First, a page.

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In the Media

article imageDoctor Who missing episodes found in Nigeria

article:360059:12::0
By Mathew Wace Peck
Oct 11, 2013 in Entertainment
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After days of speculation, the BBC has revealed details of the return of nine Doctor Who episodes from the 1960s, previously missing from their archives.
The black-and-white episodes are from two six-part stories – The Enemy of the World and The Web of Fear – which starred Patrick Troughton as the Second Doctor.
In total, 11 episodes were returned from Nigeria, in Africa, although two of them already resided with the BBC.
All six episodes of The Enemy of the World (although the BBC already possessed episode 3) were recovered. For The Web of Fear, episodes 1, 2, 4, 5 and 6 were returned. The BBC already had a copy of episode 1 but, unfortunately, not episode 3, which still remains missing.
The announcement, together with a special screening, was made at a press conference yesterday, although, originally, it had been reported to be taking place on Tuesday.
Speaking at the event, the Doctor Who writer and actor, Mark Gatiss, said, “It’s thrilling. Every single avenue seemed to have been exhausted, every now and then something turns up – but to have two virtually complete stories out of the blue is absolutely incredible.”
The nine episodes were tracked down by Philip Morris, who is the director of Television International Enterprises Archive.
Speaking to BBC News, Morris said, “The tapes had been left gathering dust in a storeroom at a television relay station in Nigeria. I remember wiping the dust off the masking tape on the canisters and my heart missed a beat as I saw the words, Doctor Who. When I read the story code I realised I'd found something pretty special.”
Both stories formed part of Doctor Who ’s fifth season, which was Troughton’s second as the Doctor, the actor having taken over from William Hartnell (First Doctor) on Saturday, 29 October 1966.
The Enemy of the World was the fourth story of the 1967–8 season, originally broadcast between Saturday, 23 December 1967 and Saturday, 27 January 1968. It saw Troughton in a dual role: as the Doctor and his adversary, Salamander. The Web of Fear followed on, as the fifth story, and was broadcast between Saturday, 3 February and Saturday, 9 March 1968. It saw the return of the robotic Yeti and the Great Intelligence, who made their debuts in the Troughton story, "The Abominable Snowmen" (1967).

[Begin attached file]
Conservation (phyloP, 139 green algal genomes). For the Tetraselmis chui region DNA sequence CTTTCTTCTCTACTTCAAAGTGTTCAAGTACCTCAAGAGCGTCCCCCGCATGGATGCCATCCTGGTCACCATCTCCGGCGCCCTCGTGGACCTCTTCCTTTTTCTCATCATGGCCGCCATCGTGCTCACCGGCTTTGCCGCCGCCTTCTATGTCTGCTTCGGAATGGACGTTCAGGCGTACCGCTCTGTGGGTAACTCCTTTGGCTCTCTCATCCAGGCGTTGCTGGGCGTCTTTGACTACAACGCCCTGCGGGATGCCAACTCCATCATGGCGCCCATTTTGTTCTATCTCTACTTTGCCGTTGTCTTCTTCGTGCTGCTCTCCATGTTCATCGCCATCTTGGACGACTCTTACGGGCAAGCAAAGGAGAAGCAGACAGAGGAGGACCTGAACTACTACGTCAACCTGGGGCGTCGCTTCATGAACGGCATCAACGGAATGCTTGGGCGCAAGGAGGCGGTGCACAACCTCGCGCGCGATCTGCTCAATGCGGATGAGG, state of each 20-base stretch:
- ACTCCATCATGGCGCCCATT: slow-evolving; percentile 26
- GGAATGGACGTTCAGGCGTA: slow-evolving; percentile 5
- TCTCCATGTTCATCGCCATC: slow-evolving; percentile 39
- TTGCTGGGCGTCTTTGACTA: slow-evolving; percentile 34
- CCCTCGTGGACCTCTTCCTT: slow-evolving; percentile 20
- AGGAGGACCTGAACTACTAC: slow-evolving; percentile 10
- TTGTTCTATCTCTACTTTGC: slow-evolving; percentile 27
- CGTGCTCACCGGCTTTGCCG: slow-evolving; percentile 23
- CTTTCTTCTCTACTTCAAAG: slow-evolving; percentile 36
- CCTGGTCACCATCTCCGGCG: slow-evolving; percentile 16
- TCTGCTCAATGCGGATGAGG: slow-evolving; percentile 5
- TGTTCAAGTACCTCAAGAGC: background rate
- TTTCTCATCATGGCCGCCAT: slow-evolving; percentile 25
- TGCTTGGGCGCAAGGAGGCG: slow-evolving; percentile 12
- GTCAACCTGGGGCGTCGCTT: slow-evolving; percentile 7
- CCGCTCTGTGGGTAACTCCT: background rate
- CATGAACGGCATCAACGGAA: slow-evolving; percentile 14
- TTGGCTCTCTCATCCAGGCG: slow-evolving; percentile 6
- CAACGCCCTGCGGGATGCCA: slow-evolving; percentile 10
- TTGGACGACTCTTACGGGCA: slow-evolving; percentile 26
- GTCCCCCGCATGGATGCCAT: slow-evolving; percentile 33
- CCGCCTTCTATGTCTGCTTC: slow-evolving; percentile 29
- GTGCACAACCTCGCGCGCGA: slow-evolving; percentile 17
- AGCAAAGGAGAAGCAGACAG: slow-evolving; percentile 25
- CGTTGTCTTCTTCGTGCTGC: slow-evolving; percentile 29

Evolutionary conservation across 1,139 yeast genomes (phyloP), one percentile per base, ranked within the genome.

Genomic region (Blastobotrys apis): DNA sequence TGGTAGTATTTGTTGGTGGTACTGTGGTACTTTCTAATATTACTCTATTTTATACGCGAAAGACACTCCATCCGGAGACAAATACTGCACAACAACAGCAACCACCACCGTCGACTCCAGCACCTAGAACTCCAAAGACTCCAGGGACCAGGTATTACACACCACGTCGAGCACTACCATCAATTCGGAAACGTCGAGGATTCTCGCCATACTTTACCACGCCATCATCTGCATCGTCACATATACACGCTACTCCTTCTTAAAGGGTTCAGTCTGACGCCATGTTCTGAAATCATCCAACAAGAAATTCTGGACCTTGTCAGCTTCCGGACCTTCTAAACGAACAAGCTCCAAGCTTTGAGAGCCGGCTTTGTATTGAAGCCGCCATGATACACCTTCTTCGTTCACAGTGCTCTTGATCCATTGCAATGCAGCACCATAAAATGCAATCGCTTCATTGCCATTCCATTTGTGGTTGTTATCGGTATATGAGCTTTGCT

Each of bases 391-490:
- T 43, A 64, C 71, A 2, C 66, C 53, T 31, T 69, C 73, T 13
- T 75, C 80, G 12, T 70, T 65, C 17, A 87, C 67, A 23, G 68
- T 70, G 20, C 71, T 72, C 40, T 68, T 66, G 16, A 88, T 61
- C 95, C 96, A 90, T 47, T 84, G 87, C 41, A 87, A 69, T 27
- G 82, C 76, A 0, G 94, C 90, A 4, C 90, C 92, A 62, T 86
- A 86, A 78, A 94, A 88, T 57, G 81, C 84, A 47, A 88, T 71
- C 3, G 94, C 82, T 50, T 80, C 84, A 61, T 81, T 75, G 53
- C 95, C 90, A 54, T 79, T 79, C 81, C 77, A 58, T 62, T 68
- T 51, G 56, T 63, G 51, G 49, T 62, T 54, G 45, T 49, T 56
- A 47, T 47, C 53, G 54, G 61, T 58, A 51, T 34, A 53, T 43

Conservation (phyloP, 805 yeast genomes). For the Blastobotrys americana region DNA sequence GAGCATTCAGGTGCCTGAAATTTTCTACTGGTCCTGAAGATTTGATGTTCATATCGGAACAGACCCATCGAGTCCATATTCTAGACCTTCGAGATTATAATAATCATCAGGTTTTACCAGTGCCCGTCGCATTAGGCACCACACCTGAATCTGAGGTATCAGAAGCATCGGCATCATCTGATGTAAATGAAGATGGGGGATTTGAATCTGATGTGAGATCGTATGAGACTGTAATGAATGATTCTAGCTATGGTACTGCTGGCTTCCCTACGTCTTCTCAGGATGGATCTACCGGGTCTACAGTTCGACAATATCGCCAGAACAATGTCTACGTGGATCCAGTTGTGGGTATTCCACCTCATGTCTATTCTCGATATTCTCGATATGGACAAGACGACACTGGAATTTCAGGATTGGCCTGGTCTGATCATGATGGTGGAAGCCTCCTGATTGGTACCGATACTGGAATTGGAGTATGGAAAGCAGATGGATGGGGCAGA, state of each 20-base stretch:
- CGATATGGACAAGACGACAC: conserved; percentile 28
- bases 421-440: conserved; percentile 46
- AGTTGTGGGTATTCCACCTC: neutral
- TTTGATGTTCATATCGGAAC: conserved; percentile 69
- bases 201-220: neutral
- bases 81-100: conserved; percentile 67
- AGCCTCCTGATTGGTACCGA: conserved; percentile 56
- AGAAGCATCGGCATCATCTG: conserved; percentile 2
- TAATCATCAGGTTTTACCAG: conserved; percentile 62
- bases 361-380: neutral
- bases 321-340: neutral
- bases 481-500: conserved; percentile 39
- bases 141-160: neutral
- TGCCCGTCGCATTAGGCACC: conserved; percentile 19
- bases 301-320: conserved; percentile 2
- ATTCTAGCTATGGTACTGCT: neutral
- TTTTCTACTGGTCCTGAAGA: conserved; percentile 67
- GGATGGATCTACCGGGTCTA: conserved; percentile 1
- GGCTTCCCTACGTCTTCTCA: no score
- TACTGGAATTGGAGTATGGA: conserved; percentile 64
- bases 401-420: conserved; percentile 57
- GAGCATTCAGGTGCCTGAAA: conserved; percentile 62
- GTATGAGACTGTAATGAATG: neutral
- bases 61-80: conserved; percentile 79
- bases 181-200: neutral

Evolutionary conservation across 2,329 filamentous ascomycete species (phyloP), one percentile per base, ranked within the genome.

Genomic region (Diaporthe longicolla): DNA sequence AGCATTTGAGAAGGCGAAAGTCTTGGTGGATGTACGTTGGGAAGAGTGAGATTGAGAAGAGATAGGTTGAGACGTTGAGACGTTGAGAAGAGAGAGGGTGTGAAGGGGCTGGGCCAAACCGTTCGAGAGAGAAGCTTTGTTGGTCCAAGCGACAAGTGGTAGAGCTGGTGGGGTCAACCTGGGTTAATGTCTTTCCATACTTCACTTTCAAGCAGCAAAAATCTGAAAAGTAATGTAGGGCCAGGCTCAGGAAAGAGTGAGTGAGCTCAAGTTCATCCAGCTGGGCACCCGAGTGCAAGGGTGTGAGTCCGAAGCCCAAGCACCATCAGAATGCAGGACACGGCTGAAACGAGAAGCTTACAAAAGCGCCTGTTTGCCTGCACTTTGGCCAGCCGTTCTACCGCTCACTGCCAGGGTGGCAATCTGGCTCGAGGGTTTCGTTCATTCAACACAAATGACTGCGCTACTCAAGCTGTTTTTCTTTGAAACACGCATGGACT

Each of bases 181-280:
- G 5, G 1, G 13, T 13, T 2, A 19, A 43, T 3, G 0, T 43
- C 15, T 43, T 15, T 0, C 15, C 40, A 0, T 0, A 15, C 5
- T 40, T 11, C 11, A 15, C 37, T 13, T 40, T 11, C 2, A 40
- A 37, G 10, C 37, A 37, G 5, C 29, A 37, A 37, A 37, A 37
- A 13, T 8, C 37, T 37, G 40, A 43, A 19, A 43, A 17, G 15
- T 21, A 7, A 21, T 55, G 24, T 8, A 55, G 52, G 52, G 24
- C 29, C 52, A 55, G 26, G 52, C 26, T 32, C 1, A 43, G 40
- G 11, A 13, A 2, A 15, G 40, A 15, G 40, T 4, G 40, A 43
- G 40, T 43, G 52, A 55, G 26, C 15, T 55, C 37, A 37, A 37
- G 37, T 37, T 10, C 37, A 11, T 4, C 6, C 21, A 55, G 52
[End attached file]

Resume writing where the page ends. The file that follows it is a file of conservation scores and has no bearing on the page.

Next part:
The Web of Fear was set on the London Underground and marks the first appearance of Colonel (later Brigadier) Alistair Lethbridge-Stewart. Known as the Brigadier, and played by the late Nicholas Courtney, the character went on to appear in dozens of Doctor Who episodes over several decades.
DVD and download
According to Digital Spy, BBC Worldwide has remastered all nine episodes, and have made them available for download, exclusively from iTunes.
Both stories will also shortly be available to buy on DVD: The Enemy of the World is due for release later next month, on 25 November, two days after the show’s 50th anniversary. Meanwhile, The Web of Fear will is scheduled for release in early 2014. The Web of Fear episode 3 has been reconstructed using available images and the original audio.
During the 1960s and 1970s, the BBC wiped many of its programmes, including much from the first six years of Doctor Who – 253 episodes being made between 1963 and 1969. Since the 1980s, and largely thanks to the efforts of Doctor Who fans, many of the missing episodes have been recovered from other countries (from where copies were originally sold to for broadcast).
As of the end of 2011, there were 106 individual Doctor Who episodes and 27 incomplete stories in the BBC archives. Now, with the latest recovery of episodes, those numbers have been reduced to 26 incomplete stories and 97 missing episodes.
Doctor Who – which began on Saturday, 23 November 1963 – is the longest-running science-fiction television series in the world. It will celebrate its 50th anniversary, on Saturday, 23 November, with a special 75-minute episode, The Day of the Doctor, and is due to be broadcast simultaneously in many countries throughout the world.
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